OpenEvidence, which is valued at $425 million, is taking on one of AI’s big engineering challenges: large language models whose training is stuck in the past.
By Katie Jennings, Forbes Staff
One of the limitations of large language models is that their training is frozen in time. If you ask OpenAI’s viral chatbot ChatGPT if Covid vaccines work against the most common variant circulating in 2023, it responds: “As an AI language model, I don’t have access to real-time data or information beyond my last update in September 2021.”
A tremendous amount has changed since then – there are new Covid strains, new vaccine and drug approvals, and tens of thousands of new scientific studies. In order for chatbots to be useful in a medical setting, they are going to need access to the latest research. Armed with $32 million in capital, nearly a dozen employees with PhDs (or PhD candidates) and a supercomputer in the Nevada desert, Daniel Nadler has been working to solve this knowledge cutoff problem with his new startup OpenEvidence.
Constantly retraining machine learning models requires huge amounts of costly computing power, but there is another option. It’s a technical and engineering challenge that involves “marrying these language models with a real-time firehose of clinical documents,” says OpenEvidence founder Nadler, 40. Essentially, granting the AI access to a new pool of data right before it goes to answer the question – a process computer scientists call “retrieval augmented generation.” If you ask OpenEvidence’s chatbot the question about vaccines and the new Covid variant, it responds that “specific studies on this variant are limited” and includes information from studies published in February and May 2023 with citations. The main difference, says Nadler, is that his model “can answer with an open book, as opposed to a closed book.”
This isn’t Nadler’s first time as the founder of an AI startup. He sold his previous company, Kensho Technologies, to S&P Global for $550 million (plus $150 million in stock) in 2018. Kensho is an AI-powered tool for Wall Street traders that analyzes millions of market data points to help identify arbitrage opportunities.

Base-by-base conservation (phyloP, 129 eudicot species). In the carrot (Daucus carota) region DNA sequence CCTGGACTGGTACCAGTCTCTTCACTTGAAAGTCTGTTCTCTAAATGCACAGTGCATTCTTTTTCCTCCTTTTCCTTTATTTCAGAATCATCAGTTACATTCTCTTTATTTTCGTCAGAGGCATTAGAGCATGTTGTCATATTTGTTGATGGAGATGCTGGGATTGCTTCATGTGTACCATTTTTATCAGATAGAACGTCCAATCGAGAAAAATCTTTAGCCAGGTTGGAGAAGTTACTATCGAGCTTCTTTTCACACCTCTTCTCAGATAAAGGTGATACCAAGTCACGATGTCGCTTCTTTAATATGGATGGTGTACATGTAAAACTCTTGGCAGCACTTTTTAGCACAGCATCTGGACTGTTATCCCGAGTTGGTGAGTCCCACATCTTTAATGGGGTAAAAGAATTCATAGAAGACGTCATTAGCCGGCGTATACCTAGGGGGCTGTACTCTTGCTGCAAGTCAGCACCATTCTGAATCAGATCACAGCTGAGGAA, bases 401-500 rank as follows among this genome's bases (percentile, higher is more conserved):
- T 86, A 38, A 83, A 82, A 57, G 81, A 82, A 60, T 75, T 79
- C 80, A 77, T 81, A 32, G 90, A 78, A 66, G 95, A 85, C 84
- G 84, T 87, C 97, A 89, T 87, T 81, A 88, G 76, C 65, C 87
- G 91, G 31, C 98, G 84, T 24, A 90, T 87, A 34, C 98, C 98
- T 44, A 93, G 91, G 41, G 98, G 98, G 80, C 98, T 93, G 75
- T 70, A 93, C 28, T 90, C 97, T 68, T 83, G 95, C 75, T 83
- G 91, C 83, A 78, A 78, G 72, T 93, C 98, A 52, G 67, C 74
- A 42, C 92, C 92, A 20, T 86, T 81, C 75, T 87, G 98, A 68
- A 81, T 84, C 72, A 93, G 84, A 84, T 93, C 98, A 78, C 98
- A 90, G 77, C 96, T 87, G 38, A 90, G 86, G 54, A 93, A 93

During the Covid pandemic, as the number of scientific studies about Covid-19 ballooned from zero to tens of thousands in the span of a few months, Nadler saw that healthcare providers were facing a similar problem to traders: how to separate credible, actionable information from the noise. He soon learned that wasn’t just true of Covid studies, but of the medical field more broadly, as around two scientific papers are published every minute. “The fundamental construct of the problem was identical,” says Nadler. “An information overload and a need to triage that information and a need to use computers to do so.”
U.S. Venture Capital Funding In Healthcare Artificial Intelligence/Machine Learning Startups
Venture capital investors have poured more than $46 billion dollars into U.S. healthcare-focused artificial intelligence and machine learning startups over the past decade, according to data from PitchBook. Investment peaked at $13.4 billion in 2021 and was down to $10.3 billion in 2022. Startups have raised $3 billion across 205 deals so far this year.
Nadler founded OpenEvidence in November 2021. After investing $5 million of his own money, he says he closed a $27 million Series B funding round from outside investors in July 2022, valuing the startup at $425 million. He opened the round to former Kensho investors, including billionaire venture capitalist Jim Breyer, billionaire Vista Equity Partners cofounder Brian Sheth and investment banker Ken Moelis, among others. In March, OpenEvidence was selected to participate in a Mayo Clinic Platform accelerator. Since then, Nadler says more than 10,000 clinicians have signed up for early access, which is what’s driving him to come out of stealth now.
Nadler says OpenEvidence is trying to take on the big incumbent database used by two million healthcare workers worldwide called UpToDate from the Netherlands-based global data company Wolters Kluwer. The clinical solutions in Wolters Kluwer’s health division, which includes UpToDate, generated more than $900 million in revenue in 2022. UpToDate relies on more than 7,000 human experts to write and edit the entries around medical topics, according to Wolters Kluwer Health spokesperson Suzanne Moran. “Topics in UpToDate are revised when important new information is published,” Moran said in a statement. Editors review more than 420 peer-reviewed journals.